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     Volume 7 Issue 13 | March 28, 2008 |

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Road Rage

Andrew Morris

For a long time, I thought it was just me. So, feeling a bit guilty, I told no-one about it. Thought it might fade with time. Then I realised it was here to stay. I'm talking of course of my secret fantasy of driving down Dhaka's streets in a massive industrial digger. Yellow: it has to be yellow. Every time I come across an irritating driver, I simply scoop him up with my steel grey claw and hurl him, car and all, into a bush. Or alternatively roll over his vehicle like a tank and squash it.

Imagine my relief when, in a moment of weakness, I disclosed this to a close friend, an urbane and respected professional, only to have him reveal that he too had a personal fantasy. His involves having football stadium floodlights attached to his car. Each time someone comes up behind him with their headlights on full beam, he turns on his extra lights and dazzles them. He's obviously thought this through in some detail, and adds, with a touch of relish, “I'd actually like to burn their retinas”.

Then, at a sophisticated dinner party one evening, I am chatting to an articulate woman, who seems the embodiment of politeness and charm. But in the course of the conversation, when I discuss my intention to write this article, she discloses that she has her own demonic side which only emerges in Dhaka traffic, letting slip that she occasionally dreams of having an automatic machine gun fitted to her car, so that she can simply wipe out those drivers who annoy her, in a hail of bullets.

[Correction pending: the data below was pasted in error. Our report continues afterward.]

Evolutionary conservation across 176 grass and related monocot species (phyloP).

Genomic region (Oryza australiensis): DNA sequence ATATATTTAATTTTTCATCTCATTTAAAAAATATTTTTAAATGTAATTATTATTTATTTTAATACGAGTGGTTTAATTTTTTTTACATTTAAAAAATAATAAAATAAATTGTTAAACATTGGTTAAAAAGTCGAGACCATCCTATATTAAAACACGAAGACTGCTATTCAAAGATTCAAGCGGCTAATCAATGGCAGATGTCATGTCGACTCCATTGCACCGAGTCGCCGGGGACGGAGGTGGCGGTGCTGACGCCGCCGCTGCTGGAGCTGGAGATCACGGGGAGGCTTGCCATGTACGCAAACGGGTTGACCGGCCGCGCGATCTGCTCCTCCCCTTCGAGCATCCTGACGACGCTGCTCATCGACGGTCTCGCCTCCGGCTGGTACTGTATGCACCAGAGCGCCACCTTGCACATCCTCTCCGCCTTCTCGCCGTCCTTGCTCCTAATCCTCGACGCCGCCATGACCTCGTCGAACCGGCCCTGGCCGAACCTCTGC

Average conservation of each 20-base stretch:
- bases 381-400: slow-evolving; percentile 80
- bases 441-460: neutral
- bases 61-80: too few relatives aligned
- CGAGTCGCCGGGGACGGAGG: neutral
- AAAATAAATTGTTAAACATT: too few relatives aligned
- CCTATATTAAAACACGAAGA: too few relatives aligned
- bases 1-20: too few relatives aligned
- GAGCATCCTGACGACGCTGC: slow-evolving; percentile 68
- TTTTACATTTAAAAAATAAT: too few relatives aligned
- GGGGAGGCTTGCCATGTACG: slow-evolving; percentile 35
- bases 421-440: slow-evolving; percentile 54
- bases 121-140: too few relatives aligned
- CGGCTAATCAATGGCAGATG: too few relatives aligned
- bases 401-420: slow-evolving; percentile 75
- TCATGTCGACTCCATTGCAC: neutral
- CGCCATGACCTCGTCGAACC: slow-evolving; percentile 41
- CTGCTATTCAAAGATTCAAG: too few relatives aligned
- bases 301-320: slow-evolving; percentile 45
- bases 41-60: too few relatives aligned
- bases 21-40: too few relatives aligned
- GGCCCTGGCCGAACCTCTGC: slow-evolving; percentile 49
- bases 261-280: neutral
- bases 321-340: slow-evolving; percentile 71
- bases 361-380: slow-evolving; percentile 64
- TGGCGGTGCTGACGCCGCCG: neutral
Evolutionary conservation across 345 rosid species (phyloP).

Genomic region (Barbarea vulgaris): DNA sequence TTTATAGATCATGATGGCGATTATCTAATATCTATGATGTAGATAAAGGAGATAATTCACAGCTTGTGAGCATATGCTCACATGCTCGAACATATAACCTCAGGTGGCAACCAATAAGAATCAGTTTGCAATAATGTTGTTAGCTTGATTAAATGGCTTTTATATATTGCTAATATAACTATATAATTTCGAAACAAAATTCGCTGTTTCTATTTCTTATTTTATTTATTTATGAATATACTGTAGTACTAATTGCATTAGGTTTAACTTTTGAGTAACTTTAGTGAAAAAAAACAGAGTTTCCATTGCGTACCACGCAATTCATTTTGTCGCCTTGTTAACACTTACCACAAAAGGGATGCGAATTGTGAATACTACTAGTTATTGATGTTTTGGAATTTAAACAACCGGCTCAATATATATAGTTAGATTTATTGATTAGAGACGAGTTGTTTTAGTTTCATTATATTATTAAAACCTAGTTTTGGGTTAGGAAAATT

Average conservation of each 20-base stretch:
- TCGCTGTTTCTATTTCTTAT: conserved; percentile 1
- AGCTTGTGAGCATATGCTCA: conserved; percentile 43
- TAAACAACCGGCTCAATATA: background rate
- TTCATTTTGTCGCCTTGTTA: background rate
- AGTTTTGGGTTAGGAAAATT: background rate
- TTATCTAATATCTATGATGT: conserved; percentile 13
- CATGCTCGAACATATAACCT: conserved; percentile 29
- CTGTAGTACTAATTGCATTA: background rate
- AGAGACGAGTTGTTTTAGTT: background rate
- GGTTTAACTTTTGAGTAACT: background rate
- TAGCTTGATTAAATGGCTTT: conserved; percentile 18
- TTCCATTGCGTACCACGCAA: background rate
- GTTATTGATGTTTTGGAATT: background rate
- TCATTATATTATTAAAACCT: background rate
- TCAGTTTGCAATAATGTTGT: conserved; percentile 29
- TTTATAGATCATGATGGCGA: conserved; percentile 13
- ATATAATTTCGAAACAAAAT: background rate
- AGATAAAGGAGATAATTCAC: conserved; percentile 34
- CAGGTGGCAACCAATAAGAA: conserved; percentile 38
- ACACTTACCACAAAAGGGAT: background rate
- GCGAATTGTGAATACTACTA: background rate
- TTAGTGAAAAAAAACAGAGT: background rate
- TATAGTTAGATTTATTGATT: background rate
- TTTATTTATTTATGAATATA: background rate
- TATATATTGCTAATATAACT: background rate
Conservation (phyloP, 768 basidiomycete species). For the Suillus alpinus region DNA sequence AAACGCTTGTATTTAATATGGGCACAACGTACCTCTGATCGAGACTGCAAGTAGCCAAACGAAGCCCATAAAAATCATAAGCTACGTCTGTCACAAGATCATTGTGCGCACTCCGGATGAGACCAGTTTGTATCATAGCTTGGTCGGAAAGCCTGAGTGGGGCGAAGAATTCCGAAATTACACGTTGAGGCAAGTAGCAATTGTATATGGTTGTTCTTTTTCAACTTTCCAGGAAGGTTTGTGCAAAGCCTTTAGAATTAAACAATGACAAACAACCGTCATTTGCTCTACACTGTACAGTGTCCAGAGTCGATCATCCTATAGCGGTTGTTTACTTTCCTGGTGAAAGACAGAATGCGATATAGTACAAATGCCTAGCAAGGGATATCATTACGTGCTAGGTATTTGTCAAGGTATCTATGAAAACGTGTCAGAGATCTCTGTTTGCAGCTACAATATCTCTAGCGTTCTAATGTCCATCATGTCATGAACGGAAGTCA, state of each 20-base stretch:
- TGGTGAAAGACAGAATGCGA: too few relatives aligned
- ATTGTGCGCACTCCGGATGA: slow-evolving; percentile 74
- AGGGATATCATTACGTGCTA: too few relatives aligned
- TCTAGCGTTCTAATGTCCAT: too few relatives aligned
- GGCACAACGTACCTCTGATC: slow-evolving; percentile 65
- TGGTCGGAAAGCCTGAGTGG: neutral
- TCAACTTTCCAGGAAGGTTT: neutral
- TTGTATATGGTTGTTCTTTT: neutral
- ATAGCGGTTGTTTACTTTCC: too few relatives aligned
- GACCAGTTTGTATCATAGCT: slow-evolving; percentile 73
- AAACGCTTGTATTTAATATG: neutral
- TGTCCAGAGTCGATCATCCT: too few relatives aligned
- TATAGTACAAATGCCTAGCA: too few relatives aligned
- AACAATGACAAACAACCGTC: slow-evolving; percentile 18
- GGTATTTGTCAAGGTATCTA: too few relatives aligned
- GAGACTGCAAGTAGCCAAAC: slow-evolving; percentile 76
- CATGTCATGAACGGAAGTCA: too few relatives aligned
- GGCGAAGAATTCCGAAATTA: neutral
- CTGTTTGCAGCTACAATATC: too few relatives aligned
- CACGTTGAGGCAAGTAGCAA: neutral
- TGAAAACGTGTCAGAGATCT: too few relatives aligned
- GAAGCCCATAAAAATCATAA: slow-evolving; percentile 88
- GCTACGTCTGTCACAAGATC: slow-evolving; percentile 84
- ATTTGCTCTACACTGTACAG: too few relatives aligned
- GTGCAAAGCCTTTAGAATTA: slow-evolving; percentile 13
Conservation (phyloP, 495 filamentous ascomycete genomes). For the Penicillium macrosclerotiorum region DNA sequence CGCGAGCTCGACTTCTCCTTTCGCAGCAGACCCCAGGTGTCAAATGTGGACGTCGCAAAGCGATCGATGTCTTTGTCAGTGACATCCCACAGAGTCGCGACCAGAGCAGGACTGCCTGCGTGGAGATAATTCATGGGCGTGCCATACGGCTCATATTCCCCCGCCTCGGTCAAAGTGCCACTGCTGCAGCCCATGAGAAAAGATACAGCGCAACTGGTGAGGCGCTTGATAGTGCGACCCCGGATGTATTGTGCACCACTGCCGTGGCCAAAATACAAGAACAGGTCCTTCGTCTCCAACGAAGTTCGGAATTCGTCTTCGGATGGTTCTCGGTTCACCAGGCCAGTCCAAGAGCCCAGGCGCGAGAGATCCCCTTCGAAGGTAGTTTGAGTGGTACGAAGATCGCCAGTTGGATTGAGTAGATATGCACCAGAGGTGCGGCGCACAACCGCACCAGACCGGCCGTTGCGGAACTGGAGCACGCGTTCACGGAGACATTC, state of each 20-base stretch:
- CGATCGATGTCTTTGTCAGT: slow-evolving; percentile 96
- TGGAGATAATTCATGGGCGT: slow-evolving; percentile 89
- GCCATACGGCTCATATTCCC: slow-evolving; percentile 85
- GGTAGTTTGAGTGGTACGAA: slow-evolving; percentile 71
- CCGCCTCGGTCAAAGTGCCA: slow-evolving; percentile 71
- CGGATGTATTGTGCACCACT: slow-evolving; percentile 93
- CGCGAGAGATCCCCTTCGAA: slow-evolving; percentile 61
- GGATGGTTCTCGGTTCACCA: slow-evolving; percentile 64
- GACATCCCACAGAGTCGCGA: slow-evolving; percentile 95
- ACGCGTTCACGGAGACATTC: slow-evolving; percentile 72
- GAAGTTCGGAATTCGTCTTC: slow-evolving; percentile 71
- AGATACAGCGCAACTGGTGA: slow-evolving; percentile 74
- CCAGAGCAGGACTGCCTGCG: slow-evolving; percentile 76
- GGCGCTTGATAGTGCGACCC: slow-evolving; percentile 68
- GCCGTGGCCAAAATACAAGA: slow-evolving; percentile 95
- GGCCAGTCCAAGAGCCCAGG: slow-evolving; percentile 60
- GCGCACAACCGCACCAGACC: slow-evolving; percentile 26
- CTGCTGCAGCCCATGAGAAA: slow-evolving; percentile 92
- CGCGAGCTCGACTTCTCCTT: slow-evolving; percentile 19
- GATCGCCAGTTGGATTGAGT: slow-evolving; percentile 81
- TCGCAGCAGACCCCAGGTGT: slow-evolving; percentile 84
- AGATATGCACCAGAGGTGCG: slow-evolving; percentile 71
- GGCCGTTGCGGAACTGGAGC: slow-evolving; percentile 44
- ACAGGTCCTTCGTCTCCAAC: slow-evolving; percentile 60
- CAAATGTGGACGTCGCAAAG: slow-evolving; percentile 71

It seems that Dhaka traffic brings out the worst in us, proving our careful cultivated social demeanour to be a thin veneer. Underneath all of us, the psychopath lurks, brought to the surface by the driving habits of our wonderful metropolis.

In fact I'd wanted to write about this for a long time, but held back for fear it might turn into a rant. And there is nothing more boring than a ranting <>bideshi<> in Bangladesh, (except perhaps for two ranting bideshis). But having heard the views of these friends, both Bangladeshi, I can't keep it in any longer, so let me share it here. Besides, it's far cheaper to do this with you than paying a therapist.

You know, for a time I tried. I really did. I so desperately wanted to be able to discern in the way people drive here a sort of chaotic beauty, a glorious noisy metaphor for a teeming city getting by. Then I realised I was mistaken and in fact it's just horrible.

So who are these drivers who are so annoying? Let's begin with just one example. It's Sunday morning and I'm sitting in a jam at a busy city centre intersection, All around me, a mass of shuffling, honking, belching vehicles, all jostling for position. Across the road, one of a million near-misses this day begins to unfurl. Heavily pregnant, a woman assesses the traffic and steps out onto a speeding city centre highway. It's a mistake. A bus bears down on her. Is it my imagination or does the driver actually accelerate? Either way, he very helpfully gives her a blast on his horn loud enough to wake the sleeping dead over in Azimpur Graveyard. She just about manages to skip free, with an alarmed look on her face. Meanwhile inside her, the curled-up baby presumably utters the Bangla equivalent of “Whoa! What was THAT??” The lesson brings a whole new meaning to 'pre-natal class'. Listen kiddo, you may as well start learning now, as you'll find out soon enough that out here on the streets, might is right, and that just about every driver in the country lives in a little bubble world where all they can see is their own immediate need.